An end without its beginning

Coffee and chocolate are fruits

Micah Lim, Guest Writer

Fruit on a table in equador. (Courtesy of Micah Lim)

Coffee is a little red berry with waxy skin and a thin layer of flesh. It tastes somewhat like lychee and apricot. Cacao is different. It is a big yellow pod with an almost bark-like texture. It contains bulbous fruit that is slime covered and larval looking. The taste is sweet and complex with notes of mango and citrus. 

They are both fruits, but we know them differently. It is the crumbly brown product of fermentation and roasting that smells like the sickly sweet scent from the Theo chocolate factory or the nutty burnt steam rising from a K-cup brewing. 

Coffee is the world’s most popular drug, and chocolate is our greatest indulgence. Widely consumed, mass produced and obsessed over, they permeate our food and dessert culture despite being neither nutritional nor necessary. As products of developed society, coffee symbolized a gesture of revolt against Great Britain after the Boston Tea Party, and, during the roaring twenties, chocolate became a decadence of wealth.

Now, they are everywhere. The commodification of sugar and caffeine serves every price range. For every siphon brew of Kenyan single origin specialty roast, there is a scoop of Folgers, and, for every Kit-Kat, there is a chocolatier’s confectionery.

There will always be more to desire when it comes to the cheap stuff, but companies like Nestle and Starbucks are undoubtedly authoritative to our consumption. Their ubiquity reflects how deep the desire runs. 

 Northern Europe is the worst culprit. Each Finn drinks four cups of coffee a day and each Swiss consumes nearly 20 pounds of chocolate annually. The U.S. is not so far behind, with Seattle being the top coffee-drinking city, but there is commonality between coffee and chocolate’s top customers.

For Coffee: Finland, Norway, Denmark, Iceland, Netherlands, Sweden, Switzerland, Belgium, Luxembourg and Canada. For Chocolate: Switzerland, Germany, Ireland, UK, Norway, Sweden, Australia, Netherlands, United States and France. All of these countries are white and western.

Coffee and chocolate will never have authority over anyone because they are plants. We pick our cravings, and if the customer is always right, who isn’t?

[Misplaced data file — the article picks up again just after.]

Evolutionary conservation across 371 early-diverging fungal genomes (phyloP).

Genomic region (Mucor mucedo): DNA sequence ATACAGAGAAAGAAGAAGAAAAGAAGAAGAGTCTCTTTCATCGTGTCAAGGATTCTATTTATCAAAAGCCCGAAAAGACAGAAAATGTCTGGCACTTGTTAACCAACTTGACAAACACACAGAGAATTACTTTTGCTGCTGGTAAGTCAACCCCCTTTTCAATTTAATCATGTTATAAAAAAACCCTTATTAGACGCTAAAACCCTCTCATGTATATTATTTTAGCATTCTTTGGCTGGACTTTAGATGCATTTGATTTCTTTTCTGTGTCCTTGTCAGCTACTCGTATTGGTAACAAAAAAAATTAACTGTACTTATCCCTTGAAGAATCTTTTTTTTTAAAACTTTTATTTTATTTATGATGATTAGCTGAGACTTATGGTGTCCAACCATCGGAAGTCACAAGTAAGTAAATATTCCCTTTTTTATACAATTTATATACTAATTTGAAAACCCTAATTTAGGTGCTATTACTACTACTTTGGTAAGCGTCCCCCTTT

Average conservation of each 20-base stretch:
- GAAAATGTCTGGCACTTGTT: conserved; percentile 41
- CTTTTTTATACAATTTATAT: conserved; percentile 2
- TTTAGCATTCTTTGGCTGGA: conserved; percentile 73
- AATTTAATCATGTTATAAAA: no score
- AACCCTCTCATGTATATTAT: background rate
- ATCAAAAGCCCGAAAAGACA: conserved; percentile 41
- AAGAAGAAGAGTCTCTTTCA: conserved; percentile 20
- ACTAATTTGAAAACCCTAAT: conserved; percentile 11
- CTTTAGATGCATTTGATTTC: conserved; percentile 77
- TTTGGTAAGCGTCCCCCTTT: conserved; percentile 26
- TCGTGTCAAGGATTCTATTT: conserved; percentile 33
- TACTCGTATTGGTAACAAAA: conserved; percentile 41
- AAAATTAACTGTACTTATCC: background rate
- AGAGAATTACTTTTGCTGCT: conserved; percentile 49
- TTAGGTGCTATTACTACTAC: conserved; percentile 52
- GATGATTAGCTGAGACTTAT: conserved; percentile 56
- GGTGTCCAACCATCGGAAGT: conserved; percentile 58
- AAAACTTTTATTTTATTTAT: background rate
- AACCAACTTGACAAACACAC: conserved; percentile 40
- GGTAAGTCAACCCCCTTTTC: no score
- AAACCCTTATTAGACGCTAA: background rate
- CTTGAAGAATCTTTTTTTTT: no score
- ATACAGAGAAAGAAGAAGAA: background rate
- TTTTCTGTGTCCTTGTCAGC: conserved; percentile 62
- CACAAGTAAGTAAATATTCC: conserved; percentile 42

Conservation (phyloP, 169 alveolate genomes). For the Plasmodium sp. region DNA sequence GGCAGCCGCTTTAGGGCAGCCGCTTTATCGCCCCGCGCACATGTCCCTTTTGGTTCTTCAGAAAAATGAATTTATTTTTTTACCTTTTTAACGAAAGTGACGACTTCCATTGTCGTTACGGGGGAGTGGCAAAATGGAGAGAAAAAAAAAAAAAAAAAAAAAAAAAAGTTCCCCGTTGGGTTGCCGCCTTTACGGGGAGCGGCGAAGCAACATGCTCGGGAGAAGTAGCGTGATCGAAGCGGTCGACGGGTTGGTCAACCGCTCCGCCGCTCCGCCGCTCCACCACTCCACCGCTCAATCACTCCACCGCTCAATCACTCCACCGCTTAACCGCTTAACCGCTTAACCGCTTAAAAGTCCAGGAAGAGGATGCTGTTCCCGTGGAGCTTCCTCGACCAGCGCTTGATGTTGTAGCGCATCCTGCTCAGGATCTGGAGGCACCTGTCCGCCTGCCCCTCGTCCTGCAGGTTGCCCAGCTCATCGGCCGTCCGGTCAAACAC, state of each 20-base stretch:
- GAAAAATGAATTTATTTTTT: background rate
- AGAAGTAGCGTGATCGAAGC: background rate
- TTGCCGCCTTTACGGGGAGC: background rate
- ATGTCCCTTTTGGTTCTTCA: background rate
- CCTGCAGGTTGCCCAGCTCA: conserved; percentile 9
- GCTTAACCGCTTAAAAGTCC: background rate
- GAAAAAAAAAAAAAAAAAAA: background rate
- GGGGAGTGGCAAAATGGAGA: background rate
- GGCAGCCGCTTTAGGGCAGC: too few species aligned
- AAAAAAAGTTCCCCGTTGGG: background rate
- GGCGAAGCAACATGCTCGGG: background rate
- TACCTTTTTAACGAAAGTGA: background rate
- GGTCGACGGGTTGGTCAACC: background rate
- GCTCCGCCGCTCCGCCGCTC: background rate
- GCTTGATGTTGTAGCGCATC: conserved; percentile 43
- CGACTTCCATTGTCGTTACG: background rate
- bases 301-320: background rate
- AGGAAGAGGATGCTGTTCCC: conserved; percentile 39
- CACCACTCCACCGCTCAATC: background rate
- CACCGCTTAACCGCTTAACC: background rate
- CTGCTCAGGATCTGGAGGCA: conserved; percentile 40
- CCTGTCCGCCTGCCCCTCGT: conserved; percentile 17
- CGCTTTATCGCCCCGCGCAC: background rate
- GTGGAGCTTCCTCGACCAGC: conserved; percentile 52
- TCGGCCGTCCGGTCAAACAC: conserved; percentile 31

The bean belt stretches 25 degrees north and 30 degrees south of the equator. Similarly, cacao can only grow between 20 degrees in either direction. They fit snugly between the tropics of Cancer and Capricorn: Brazil, Columbia, Ecuador, Peru, Mexico, Guatemala, Congo, Ethiopia, Kenya, Thailand and Vietnam. 

Nothing similar can be said between any two places. But from bean to brew, from cacao to cocoa, we omit parts of the story because coffee can be so much more than an Americano: Vietnamese coffee, brewed through a phin filter, stirred with condensed milk and served over ice. Barraquito, a Columbian drink of espresso, liqueur, frothed milk and lemon zest. Arabic coffee that is bright, piney and sweet from cardamom. In Ecuador, they drink hot chocolate with cheese.

I have been living in Quito, Ecuador for 10 weeks now. I am surrounded by its mountains and forests of eucalyptus. The city is concrete. Every day, I ride a crowded bus to my internship, and after, I take the same bus to my Spanish class. A lunch of soup, fresh juice, rice and meat costs $2.50, and an Uber is no more than $3. I have lived with Maria Jimena and her son Juan, and I have lived in an apartment with seven other guys. I miss home, and I’m craving pho. But to my surprise, Quito has Korean food, and through many meals I have made friends from Ecuador and friends from the states. 

Ecuador and I have nothing to do with each other. And really, when I imagine where a bar of chocolate or a cup of coffee comes from, neither substance has anything to do with me either. But I am here. I am in Quito, cracking open cacao and tasting its sweet flesh. Likewise, cherimoya, naranjilla, granadilla, babaco, mora, pitahaya, guanabana and taxo exist in Ecuador and not in the states. 

From across the world in places far away, we find our fascination. So who is to say anyone has anything to do with anything? Coffee and chocolate have stories, and from fruit comes trees.